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  • 355.5 Tarsal tunnel syndrome

  • G57.50 Tarsal tunnel syndrome, unspecified lower limb


  • Tarsal tunnel syndrome is an entrapment syndrome of the tibial nerve behind (posterior to) the medial malleolus and under the flexor retinaculum or laciniate ligament.2
  • Structures that pass through the tarsal tunnel
    • Flexor hallucis longus muscle
    • Flexor digitorum longus muscle
    • Tibialis posterior muscle
    • Posterior tibial nerve
    • Posterior tibial artery
  • The tibial nerve supplies movement and sensation to the calf and foot muscles
  • The deep and superficial aponeuroses of the leg form the laciniate ligament, which is closely attached to the sheath of the three adjacent flexor tendons, the posterior tibial, the flexor digitorum, and flexor hallucis1
  • Tarsal tunnel is a peripheral neuropathy that occurs when there is damage to the tibial nerve, one of the lower branches of the sciatic nerve of the leg.
  • Nerve entrapment sites, branches of tibial nerve:
    • Lateral plantar nerve (LPN): supplies most of the foot muscles and the skin of the lateral 1/3 of the plantar aspect of the 4th and 5th toes2
      • The first branch of the LPN innervates the flexor digitorum brevis, quadratus plantae, and abductor digiti minimi.
    • Medial calcaneal nerve: sensory innervations to heel fat pad and superficial tissues over the inferior aspect of the calcaneus
    • Medial plantar nerve: innervations of abductor hallucis, flexor hallucis brevis, flexor digitorum brevis, first lumbrical, and skin of the medial 2/3 of the plantar aspect of the foot

Essentials of Diagnosis

  • Diagnosis typically made by clinical examination
  • Pathophysiology, diagnosis, and management are subject to debate in previous and current literature.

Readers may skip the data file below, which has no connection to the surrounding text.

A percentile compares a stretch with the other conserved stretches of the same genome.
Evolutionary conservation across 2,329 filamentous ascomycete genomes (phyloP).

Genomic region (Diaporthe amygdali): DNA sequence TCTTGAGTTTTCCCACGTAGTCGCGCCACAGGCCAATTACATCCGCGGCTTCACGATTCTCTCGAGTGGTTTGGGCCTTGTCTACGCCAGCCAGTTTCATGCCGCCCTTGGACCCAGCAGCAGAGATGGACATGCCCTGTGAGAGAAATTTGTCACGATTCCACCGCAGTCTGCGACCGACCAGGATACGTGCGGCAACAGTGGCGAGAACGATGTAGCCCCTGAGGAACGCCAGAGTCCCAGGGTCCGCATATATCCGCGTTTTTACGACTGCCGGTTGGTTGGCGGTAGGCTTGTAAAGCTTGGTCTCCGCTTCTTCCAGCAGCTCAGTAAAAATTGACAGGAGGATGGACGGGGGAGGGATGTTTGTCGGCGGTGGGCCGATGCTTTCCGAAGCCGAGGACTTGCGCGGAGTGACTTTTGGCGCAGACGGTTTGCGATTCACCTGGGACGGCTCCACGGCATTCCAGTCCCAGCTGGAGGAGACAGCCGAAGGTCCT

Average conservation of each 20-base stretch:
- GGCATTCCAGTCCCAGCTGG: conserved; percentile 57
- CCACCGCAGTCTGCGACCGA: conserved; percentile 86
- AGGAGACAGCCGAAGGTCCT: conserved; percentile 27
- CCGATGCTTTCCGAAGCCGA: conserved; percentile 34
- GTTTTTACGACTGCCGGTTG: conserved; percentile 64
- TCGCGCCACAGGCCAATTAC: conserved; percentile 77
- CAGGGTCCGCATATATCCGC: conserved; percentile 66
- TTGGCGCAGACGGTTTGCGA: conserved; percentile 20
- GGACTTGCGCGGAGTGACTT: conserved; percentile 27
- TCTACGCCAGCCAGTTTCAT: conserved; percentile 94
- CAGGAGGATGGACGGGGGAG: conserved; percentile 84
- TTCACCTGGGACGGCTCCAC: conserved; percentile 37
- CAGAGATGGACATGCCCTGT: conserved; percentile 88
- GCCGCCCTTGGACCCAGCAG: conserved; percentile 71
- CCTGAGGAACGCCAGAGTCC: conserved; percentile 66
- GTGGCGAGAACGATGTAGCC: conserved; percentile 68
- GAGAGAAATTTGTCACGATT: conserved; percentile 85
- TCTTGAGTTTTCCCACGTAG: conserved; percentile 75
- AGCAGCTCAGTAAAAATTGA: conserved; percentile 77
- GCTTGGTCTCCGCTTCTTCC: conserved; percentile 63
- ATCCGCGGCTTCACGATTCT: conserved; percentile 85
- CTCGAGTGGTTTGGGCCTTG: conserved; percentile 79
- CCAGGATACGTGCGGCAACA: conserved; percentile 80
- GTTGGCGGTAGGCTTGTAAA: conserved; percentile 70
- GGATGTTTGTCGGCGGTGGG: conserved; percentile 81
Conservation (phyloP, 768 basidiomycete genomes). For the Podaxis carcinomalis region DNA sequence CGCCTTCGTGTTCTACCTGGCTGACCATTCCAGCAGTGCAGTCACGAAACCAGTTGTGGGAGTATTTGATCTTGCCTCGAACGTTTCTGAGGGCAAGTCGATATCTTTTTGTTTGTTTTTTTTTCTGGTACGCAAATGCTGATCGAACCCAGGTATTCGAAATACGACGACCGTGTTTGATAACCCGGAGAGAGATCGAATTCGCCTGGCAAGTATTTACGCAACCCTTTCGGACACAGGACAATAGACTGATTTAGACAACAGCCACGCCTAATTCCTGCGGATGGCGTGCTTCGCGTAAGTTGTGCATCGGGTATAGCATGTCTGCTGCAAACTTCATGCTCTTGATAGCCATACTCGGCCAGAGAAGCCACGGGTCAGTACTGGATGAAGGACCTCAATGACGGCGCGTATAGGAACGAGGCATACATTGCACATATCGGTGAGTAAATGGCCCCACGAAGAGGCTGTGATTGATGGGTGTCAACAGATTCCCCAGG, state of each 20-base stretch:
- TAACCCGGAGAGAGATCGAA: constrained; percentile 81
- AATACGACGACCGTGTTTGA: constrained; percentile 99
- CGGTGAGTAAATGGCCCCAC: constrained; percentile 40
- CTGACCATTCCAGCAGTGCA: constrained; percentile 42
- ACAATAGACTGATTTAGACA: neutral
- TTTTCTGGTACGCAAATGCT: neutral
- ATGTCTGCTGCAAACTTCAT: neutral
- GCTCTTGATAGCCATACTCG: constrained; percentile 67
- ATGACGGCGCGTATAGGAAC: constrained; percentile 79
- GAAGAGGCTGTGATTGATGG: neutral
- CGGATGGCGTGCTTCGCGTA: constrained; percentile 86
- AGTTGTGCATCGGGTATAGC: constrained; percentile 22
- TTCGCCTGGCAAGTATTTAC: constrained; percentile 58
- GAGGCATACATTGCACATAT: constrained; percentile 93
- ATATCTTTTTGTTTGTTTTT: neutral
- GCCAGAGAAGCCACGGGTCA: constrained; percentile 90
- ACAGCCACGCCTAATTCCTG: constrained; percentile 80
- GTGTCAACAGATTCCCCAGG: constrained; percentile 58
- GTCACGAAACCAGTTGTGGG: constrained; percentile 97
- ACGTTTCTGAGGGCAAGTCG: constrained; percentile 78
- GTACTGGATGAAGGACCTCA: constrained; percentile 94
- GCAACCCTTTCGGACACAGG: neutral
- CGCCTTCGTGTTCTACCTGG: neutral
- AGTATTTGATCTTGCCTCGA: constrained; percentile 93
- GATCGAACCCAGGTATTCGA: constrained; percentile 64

• Tarsal tunnel syndrome symptoms may include weakness or loss of sensation in the foot from damage to the tibial nerve.

General Considerations

  • Often misdiagnosed as plantar fasciitis


  • Occurs in 15% of adults with foot problems
  • Affects males and females
  • Athletic and nonathletic populations

Signs and Symptoms

  • Pain with prolonged walking, with gradual onset associated with weight-bearing activities
  • Posteromedial ankle and foot pain, tenderness to palpation posteromedial heel
  • Possible positive Tinel sign with symptoms radiating proximal or distal.
  • Sensory disturbance medial and plantar aspects of the heel (medial calcaneal nerve)3
  • Local swelling/edema over and/or beneath the retinaculum
  • Nerve tenderness with palpation with symptoms into the longitudinal arch
  • There may be tenderness in intertarsal spaces representative of nerve irritability
  • Weakness of foot, toes or ankle
  • Weakness and/or the inability to curl the toes, push the foot down, or twist the ankle inward

Functional Implications

  • Limitations of prolonged walking and standing
  • Gait dysfunction
  • Severe ...

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